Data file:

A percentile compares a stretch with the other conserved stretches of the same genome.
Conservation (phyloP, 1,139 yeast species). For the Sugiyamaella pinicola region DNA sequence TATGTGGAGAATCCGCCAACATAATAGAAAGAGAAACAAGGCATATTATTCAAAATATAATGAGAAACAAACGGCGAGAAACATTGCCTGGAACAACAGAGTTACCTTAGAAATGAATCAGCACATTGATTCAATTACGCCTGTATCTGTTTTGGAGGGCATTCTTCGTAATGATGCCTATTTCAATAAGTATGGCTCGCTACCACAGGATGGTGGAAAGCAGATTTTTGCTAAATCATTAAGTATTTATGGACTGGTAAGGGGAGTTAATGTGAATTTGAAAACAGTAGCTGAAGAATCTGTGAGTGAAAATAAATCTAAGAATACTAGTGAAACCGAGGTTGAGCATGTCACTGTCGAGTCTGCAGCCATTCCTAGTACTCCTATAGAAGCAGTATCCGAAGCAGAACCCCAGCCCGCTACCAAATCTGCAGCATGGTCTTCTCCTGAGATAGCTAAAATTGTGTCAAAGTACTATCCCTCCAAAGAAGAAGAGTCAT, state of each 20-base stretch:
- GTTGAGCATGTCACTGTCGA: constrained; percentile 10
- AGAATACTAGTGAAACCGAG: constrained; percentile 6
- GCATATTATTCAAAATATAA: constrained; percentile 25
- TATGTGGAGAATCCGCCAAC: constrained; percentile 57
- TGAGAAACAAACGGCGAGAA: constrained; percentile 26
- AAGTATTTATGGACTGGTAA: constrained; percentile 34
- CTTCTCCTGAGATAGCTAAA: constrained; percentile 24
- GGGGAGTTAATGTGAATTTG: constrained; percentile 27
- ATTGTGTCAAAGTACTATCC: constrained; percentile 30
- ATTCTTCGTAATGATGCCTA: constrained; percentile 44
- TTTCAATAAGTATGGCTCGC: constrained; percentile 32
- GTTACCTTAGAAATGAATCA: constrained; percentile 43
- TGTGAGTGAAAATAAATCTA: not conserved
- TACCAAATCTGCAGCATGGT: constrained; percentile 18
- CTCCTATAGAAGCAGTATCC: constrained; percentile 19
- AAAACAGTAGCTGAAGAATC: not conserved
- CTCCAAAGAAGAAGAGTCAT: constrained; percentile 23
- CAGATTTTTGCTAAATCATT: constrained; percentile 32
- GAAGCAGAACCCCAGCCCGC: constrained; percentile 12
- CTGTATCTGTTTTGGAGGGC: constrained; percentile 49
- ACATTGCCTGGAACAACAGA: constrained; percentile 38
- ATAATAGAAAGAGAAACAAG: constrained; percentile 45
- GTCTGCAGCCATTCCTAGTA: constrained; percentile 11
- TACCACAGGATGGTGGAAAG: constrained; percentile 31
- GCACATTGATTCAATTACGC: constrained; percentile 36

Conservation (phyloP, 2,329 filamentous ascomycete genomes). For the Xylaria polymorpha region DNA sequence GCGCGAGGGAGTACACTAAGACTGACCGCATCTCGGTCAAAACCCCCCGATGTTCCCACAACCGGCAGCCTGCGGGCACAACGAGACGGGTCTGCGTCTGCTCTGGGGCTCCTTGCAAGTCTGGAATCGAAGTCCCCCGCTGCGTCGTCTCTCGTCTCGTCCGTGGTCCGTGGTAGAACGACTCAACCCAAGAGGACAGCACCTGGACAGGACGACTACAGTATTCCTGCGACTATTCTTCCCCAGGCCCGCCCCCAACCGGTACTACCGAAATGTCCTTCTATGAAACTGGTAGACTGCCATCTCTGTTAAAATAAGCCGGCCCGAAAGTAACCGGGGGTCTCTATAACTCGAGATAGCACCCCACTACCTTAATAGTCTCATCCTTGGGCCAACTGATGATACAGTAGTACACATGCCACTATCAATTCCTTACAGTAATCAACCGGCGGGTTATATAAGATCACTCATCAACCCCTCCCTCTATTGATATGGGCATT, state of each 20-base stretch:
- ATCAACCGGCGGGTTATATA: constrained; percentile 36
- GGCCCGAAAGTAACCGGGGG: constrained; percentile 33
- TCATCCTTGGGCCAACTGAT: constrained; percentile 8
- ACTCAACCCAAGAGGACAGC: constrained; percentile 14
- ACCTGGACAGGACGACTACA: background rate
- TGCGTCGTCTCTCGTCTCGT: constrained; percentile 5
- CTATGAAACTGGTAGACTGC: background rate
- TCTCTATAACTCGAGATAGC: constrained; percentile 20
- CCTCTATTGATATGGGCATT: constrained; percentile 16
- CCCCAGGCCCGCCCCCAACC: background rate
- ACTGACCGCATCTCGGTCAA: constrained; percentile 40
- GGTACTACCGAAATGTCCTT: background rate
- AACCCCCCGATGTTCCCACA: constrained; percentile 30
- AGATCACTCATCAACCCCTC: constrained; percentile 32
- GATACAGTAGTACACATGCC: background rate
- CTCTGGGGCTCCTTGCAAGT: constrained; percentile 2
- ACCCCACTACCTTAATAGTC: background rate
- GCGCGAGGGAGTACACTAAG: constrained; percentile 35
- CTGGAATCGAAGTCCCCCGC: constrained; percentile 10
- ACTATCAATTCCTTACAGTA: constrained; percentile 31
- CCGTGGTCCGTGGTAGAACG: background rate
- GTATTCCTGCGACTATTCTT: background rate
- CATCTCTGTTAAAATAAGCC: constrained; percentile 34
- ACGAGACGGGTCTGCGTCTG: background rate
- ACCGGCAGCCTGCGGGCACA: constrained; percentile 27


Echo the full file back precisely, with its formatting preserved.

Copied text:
A percentile compares a stretch with the other conserved stretches of the same genome.
Conservation (phyloP, 1,139 yeast species). For the Sugiyamaella pinicola region DNA sequence TATGTGGAGAATCCGCCAACATAATAGAAAGAGAAACAAGGCATATTATTCAAAATATAATGAGAAACAAACGGCGAGAAACATTGCCTGGAACAACAGAGTTACCTTAGAAATGAATCAGCACATTGATTCAATTACGCCTGTATCTGTTTTGGAGGGCATTCTTCGTAATGATGCCTATTTCAATAAGTATGGCTCGCTACCACAGGATGGTGGAAAGCAGATTTTTGCTAAATCATTAAGTATTTATGGACTGGTAAGGGGAGTTAATGTGAATTTGAAAACAGTAGCTGAAGAATCTGTGAGTGAAAATAAATCTAAGAATACTAGTGAAACCGAGGTTGAGCATGTCACTGTCGAGTCTGCAGCCATTCCTAGTACTCCTATAGAAGCAGTATCCGAAGCAGAACCCCAGCCCGCTACCAAATCTGCAGCATGGTCTTCTCCTGAGATAGCTAAAATTGTGTCAAAGTACTATCCCTCCAAAGAAGAAGAGTCAT, state of each 20-base stretch:
- GTTGAGCATGTCACTGTCGA: constrained; percentile 10
- AGAATACTAGTGAAACCGAG: constrained; percentile 6
- GCATATTATTCAAAATATAA: constrained; percentile 25
- TATGTGGAGAATCCGCCAAC: constrained; percentile 57
- TGAGAAACAAACGGCGAGAA: constrained; percentile 26
- AAGTATTTATGGACTGGTAA: constrained; percentile 34
- CTTCTCCTGAGATAGCTAAA: constrained; percentile 24
- GGGGAGTTAATGTGAATTTG: constrained; percentile 27
- ATTGTGTCAAAGTACTATCC: constrained; percentile 30
- ATTCTTCGTAATGATGCCTA: constrained; percentile 44
- TTTCAATAAGTATGGCTCGC: constrained; percentile 32
- GTTACCTTAGAAATGAATCA: constrained; percentile 43
- TGTGAGTGAAAATAAATCTA: not conserved
- TACCAAATCTGCAGCATGGT: constrained; percentile 18
- CTCCTATAGAAGCAGTATCC: constrained; percentile 19
- AAAACAGTAGCTGAAGAATC: not conserved
- CTCCAAAGAAGAAGAGTCAT: constrained; percentile 23
- CAGATTTTTGCTAAATCATT: constrained; percentile 32
- GAAGCAGAACCCCAGCCCGC: constrained; percentile 12
- CTGTATCTGTTTTGGAGGGC: constrained; percentile 49
- ACATTGCCTGGAACAACAGA: constrained; percentile 38
- ATAATAGAAAGAGAAACAAG: constrained; percentile 45
- GTCTGCAGCCATTCCTAGTA: constrained; percentile 11
- TACCACAGGATGGTGGAAAG: constrained; percentile 31
- GCACATTGATTCAATTACGC: constrained; percentile 36

Conservation (phyloP, 2,329 filamentous ascomycete genomes). For the Xylaria polymorpha region DNA sequence GCGCGAGGGAGTACACTAAGACTGACCGCATCTCGGTCAAAACCCCCCGATGTTCCCACAACCGGCAGCCTGCGGGCACAACGAGACGGGTCTGCGTCTGCTCTGGGGCTCCTTGCAAGTCTGGAATCGAAGTCCCCCGCTGCGTCGTCTCTCGTCTCGTCCGTGGTCCGTGGTAGAACGACTCAACCCAAGAGGACAGCACCTGGACAGGACGACTACAGTATTCCTGCGACTATTCTTCCCCAGGCCCGCCCCCAACCGGTACTACCGAAATGTCCTTCTATGAAACTGGTAGACTGCCATCTCTGTTAAAATAAGCCGGCCCGAAAGTAACCGGGGGTCTCTATAACTCGAGATAGCACCCCACTACCTTAATAGTCTCATCCTTGGGCCAACTGATGATACAGTAGTACACATGCCACTATCAATTCCTTACAGTAATCAACCGGCGGGTTATATAAGATCACTCATCAACCCCTCCCTCTATTGATATGGGCATT, state of each 20-base stretch:
- ATCAACCGGCGGGTTATATA: constrained; percentile 36
- GGCCCGAAAGTAACCGGGGG: constrained; percentile 33
- TCATCCTTGGGCCAACTGAT: constrained; percentile 8
- ACTCAACCCAAGAGGACAGC: constrained; percentile 14
- ACCTGGACAGGACGACTACA: background rate
- TGCGTCGTCTCTCGTCTCGT: constrained; percentile 5
- CTATGAAACTGGTAGACTGC: background rate
- TCTCTATAACTCGAGATAGC: constrained; percentile 20
- CCTCTATTGATATGGGCATT: constrained; percentile 16
- CCCCAGGCCCGCCCCCAACC: background rate
- ACTGACCGCATCTCGGTCAA: constrained; percentile 40
- GGTACTACCGAAATGTCCTT: background rate
- AACCCCCCGATGTTCCCACA: constrained; percentile 30
- AGATCACTCATCAACCCCTC: constrained; percentile 32
- GATACAGTAGTACACATGCC: background rate
- CTCTGGGGCTCCTTGCAAGT: constrained; percentile 2
- ACCCCACTACCTTAATAGTC: background rate
- GCGCGAGGGAGTACACTAAG: constrained; percentile 35
- CTGGAATCGAAGTCCCCCGC: constrained; percentile 10
- ACTATCAATTCCTTACAGTA: constrained; percentile 31
- CCGTGGTCCGTGGTAGAACG: background rate
- GTATTCCTGCGACTATTCTT: background rate
- CATCTCTGTTAAAATAAGCC: constrained; percentile 34
- ACGAGACGGGTCTGCGTCTG: background rate
- ACCGGCAGCCTGCGGGCACA: constrained; percentile 27